Net-Zero Energy for the Homeless

Sunday, July 19, 2009

Net-Zero Energy Building for the Homeless Introduced at The Salvation Army Home Run


by Bobbie Stacey - Founder of Home Run Innovations Inc.

On May 23, 2009, designers and architects, Ryan Brayak, Kevin Bell and Hannah Jackson introduced conceptual plans for a net-zero energy building in downtown Escanaba that will be used temporarily for emergency and transitional housing of the homeless in Delta County.
 
The building is part of a three-part plan by Home Run Innovations Inc. to revitalize communities by creating a financially self-sustainable housing program. Part one is to create sustainable income streams to fund homeless services provided by local agencies. Part two is to build an endowment for future needs and eliminate much of the need to fundraise in the future. Part three is to create net-zero energy buildings for use as emergency or transitional housing with each property being sold to private buyers after a period of approximately five years.

Net-zero energy is a building standard reached when a property produces as much energy as it consumes in a given year. To reach this standard, Brayak’s building will incorporate multiple energy efficient technologies such as a geothermal heating system which draws the heat out of the ground to provide radiant or forced air heating for the building. The roof of the building will feature several rows of solar panels to produce electricity and excess electricity will be sold back to the power grid. Brayak has also chosen to use insulated concrete forms (ICF) which provide a high R-value (measure of thermal resistance) and thermal mass. A high R-value greatly reduces the transmission of heat and the thermal mass of concrete stores heat from the building interior, in the wintertime, and moderates the temperature, in the summer time. The use of these two reduces the need for a larger heating and cooling system and thus lessens the demand for resources to heat or cool the building.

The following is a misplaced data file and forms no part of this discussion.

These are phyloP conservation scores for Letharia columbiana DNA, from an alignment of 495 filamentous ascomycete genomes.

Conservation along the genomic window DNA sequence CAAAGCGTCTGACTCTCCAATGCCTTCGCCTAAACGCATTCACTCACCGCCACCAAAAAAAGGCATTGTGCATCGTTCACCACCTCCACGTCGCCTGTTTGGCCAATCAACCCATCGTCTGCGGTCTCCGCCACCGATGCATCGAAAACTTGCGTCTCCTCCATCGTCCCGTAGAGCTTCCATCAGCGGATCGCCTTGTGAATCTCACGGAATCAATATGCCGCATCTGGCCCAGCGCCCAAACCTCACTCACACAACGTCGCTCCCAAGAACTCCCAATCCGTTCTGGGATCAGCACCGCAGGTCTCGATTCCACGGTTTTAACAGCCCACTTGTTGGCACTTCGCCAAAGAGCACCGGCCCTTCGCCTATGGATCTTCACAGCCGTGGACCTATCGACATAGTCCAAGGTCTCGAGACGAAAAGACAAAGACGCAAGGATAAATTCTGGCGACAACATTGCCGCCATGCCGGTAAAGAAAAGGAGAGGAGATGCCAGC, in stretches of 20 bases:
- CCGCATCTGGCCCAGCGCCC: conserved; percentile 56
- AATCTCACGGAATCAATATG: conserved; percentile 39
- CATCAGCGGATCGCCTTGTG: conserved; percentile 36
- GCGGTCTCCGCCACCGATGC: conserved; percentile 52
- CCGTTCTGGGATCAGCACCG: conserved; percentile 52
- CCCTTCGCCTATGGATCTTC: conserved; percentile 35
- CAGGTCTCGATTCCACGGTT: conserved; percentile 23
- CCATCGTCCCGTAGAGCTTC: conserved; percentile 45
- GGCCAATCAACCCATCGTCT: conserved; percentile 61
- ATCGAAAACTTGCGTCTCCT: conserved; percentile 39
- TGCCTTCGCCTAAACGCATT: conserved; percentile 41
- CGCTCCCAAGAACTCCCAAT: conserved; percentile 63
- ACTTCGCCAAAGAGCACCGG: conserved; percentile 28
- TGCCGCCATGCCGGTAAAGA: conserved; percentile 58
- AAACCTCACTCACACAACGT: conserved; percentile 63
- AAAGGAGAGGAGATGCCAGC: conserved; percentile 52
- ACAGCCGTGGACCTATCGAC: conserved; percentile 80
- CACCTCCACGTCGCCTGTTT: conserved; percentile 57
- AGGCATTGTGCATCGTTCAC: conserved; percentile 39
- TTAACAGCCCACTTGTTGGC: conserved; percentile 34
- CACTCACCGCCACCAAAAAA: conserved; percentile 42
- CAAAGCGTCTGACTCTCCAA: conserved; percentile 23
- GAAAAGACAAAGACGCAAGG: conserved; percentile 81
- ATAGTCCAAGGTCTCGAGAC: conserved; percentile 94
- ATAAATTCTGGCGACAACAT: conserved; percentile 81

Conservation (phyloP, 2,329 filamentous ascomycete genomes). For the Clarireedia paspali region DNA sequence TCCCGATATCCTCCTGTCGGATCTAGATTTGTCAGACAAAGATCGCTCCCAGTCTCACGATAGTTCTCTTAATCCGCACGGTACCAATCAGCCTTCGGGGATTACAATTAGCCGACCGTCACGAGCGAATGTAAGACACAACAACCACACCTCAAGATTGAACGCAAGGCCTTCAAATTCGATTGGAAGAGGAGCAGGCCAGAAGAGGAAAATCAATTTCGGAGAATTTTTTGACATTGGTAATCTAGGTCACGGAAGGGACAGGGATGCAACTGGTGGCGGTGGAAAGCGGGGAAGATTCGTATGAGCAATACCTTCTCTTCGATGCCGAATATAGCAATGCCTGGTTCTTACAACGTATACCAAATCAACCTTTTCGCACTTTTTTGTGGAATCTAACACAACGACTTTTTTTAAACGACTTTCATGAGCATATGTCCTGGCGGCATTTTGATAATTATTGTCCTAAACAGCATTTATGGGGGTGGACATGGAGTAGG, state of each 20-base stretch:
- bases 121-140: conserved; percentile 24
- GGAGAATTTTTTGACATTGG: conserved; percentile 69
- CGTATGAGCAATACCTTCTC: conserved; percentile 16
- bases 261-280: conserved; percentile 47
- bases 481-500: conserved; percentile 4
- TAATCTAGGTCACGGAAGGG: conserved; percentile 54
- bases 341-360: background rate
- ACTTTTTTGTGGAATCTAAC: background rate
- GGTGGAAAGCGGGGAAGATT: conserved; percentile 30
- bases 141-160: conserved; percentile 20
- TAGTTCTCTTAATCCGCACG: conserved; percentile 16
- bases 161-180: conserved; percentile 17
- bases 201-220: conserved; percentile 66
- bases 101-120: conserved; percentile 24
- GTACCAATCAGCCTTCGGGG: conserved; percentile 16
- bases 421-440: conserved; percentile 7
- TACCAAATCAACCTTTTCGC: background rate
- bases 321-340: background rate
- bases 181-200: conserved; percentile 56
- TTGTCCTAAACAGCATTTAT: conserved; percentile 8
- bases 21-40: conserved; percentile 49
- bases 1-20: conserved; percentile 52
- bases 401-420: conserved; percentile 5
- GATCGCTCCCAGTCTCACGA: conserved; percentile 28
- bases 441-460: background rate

Additional features include a greywater system which will reuse water from the laundry, bathing, and dish washing for toilets, greatly lessening the building’s demand for water. The parking lot will be paved with pervious concrete, a porous material that allows storm water to filter naturally on the site instead of being diverted elsewhere and adding to the demand on our storm water sewers.

The resource consumption of this building will be monitored and the results made public. If you would like to follow the progress of this project, please contact us through either of the following sites: www.salvationarmyhomerun.org or ryan@rockelements.com.

Creative Commons License
Home Run Events: Innovative Ideas for Community Revitalization by Roberta (Bobbie) Stacey is licensed under a Creative Commons Attribution-Noncommercial-No Derivative Works 3.0 United States License



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Youth & Rural Revitalization

Actively engaging youth and their families toward both personal fitness and community involvement will slow drain of rural population migration to urban areas.

One of the ways this youth engagement is accomplished in Delta County, Michigan is through family-oriented, community health and fitness events. See The Salvation Army Home Run as an example.

About this Blog

Home Run Events is a forum for solutions that create Sustainable, Healthy, "Inclusive", Neighborhood Environments (SHINE) in our communities - beginning with the homeless.

We aspire to relocalize rural economies through affordable net-zero energy housing, local organic agriculture and financially self-sufficient social services programs.

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